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"Do boys actually pay attention to what brand of jeans people wear? That strikes me more as a girl type thing."

 

So, Beavah, you sexist person you, you have never seen boys bully based on appearance?

 

The uniform is supposed to be the blank canvas that the scout/scouter fills with his experiences. If that is not to be, lets just ditch it and be done with it

 

 

 

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The uniform is supposed to be the blank canvas that the scout/scouter fills with his experiences.

 

Is it really? I've been around this movement a long time, and I don't reckon I've heard that one more than a few times.

 

If you were to go out to a camporee and ask scouts of all ages about what the uniform is "supposed to be", how many of 'em do yeh suppose would come up with that answer? Would any?

 

I think we adults keep makin' up these romantic fictions about da uniform to fulfill our own needs or try to justify our own lunacy on da topic, eh? But we never really listen to the boys about what they think the uniform is "supposed to be" or what it actually is in their eyes. If a scout from a small, impoverished Caribbean island nation said that his uniform was not a blank canvas but was instead how he showed he was a scout and proud of his country, should we just ditch it and be done with it? Even though he's proud to wear his scout necker in da national colors?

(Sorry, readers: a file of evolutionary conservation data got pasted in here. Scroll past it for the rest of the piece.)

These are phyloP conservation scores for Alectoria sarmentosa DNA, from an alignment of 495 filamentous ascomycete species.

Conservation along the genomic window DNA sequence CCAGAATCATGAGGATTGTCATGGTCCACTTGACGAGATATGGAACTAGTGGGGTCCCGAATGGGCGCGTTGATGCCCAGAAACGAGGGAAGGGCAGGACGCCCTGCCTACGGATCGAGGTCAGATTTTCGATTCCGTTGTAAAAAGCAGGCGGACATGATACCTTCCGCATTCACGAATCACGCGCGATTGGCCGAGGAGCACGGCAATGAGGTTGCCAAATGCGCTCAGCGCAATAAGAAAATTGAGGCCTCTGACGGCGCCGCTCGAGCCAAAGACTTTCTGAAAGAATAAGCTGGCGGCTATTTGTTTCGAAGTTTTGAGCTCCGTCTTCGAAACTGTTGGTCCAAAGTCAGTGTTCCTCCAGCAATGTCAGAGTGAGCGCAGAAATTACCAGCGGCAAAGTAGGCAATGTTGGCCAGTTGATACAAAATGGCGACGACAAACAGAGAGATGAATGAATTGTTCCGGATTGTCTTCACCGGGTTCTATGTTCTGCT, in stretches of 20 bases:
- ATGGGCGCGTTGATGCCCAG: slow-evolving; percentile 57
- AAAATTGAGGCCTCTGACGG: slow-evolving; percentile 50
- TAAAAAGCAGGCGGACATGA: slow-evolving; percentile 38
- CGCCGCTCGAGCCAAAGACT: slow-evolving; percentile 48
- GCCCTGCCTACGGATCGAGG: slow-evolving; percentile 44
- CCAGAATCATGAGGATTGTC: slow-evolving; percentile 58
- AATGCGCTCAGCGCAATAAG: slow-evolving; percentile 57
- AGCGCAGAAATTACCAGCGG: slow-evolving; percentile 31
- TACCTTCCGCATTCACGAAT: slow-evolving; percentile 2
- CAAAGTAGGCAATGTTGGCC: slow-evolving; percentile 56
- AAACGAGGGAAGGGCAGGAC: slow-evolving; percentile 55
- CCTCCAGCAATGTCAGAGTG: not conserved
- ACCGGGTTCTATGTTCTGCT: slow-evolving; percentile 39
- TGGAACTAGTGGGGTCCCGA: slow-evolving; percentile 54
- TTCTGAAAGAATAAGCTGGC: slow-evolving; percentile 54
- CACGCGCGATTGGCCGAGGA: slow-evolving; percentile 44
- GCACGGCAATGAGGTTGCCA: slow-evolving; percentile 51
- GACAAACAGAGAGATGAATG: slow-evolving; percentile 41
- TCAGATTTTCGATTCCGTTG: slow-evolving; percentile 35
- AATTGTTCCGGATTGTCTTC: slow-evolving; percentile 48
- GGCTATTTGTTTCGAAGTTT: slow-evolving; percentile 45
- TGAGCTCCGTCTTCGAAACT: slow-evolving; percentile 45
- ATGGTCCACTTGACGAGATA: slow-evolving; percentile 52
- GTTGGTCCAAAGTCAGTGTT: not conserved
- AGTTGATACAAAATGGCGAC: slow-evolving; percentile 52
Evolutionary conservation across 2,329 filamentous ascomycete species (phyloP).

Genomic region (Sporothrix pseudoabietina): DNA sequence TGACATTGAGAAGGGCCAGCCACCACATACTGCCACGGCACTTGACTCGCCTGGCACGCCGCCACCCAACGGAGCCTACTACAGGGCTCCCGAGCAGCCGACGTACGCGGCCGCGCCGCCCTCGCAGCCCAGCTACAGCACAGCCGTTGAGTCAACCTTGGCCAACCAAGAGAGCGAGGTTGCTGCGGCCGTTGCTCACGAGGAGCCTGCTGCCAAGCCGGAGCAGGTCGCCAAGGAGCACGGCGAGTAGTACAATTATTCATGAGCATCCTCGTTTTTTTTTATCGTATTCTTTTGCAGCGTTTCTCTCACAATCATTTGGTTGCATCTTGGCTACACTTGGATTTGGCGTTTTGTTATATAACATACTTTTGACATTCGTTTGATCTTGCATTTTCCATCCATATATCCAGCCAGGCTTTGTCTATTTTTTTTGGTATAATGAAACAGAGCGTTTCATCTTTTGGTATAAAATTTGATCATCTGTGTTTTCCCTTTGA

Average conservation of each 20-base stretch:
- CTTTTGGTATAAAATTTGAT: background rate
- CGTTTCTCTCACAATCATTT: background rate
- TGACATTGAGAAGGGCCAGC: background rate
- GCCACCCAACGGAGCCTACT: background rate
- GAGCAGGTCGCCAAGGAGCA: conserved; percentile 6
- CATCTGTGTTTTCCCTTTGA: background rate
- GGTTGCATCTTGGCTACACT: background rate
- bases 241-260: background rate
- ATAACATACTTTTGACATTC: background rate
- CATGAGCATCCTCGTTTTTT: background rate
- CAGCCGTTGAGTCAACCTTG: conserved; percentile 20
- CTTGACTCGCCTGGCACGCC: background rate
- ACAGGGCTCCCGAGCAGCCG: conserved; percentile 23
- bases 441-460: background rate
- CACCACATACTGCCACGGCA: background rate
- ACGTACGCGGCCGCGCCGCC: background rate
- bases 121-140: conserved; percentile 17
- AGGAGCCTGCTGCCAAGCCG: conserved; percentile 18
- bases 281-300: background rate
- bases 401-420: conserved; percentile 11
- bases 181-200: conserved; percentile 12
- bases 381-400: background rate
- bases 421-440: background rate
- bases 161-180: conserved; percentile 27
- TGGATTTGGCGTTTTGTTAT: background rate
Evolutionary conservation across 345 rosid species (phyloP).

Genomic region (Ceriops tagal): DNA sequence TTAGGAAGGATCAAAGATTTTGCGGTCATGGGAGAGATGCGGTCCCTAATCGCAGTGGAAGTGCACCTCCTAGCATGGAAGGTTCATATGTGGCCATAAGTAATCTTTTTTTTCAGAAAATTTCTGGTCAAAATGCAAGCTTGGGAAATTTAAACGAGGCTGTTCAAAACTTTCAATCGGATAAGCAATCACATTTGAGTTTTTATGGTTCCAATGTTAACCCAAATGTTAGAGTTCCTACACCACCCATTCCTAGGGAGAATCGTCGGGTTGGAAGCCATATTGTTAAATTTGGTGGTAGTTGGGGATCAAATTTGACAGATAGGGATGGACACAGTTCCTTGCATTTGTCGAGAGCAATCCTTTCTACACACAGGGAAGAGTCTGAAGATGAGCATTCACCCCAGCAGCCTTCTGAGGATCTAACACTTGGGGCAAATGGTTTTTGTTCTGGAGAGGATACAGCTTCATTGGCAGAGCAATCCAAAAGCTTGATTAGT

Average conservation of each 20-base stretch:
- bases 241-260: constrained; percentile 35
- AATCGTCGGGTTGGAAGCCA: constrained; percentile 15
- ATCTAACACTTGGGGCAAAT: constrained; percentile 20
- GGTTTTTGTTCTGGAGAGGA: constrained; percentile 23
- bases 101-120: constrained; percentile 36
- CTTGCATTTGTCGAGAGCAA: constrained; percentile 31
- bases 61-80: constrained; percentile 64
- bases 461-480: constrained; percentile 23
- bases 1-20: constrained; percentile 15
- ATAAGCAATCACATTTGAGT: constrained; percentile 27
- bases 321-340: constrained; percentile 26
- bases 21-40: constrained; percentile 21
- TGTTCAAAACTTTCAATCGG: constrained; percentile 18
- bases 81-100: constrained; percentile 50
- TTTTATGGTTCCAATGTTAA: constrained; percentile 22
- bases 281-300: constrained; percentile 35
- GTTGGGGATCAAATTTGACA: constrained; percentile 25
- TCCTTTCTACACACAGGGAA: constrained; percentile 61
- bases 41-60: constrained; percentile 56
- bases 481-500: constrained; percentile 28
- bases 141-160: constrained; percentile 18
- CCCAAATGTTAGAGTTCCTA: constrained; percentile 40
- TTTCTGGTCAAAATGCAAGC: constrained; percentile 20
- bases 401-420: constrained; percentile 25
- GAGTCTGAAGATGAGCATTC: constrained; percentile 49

There's nuthin' wrong with uniforming, eh? Kids pick and wear symbols naturally, wear clothes that conform to their group naturally, wear tokens that show their activities naturally. It's only when da adults get too involved in sayin' what that is "supposed" to be or "should" be that we wander away from Scouting and into Sunday School.

 

Beavah

 

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"Show me a fastidiously uniformed troop these days and by and large you'll find "well-rounded" over-50 adults who really aren't models of outdoor adventure and mostly do car camping', but who do like to adult-run things"

Not sure I agree with this.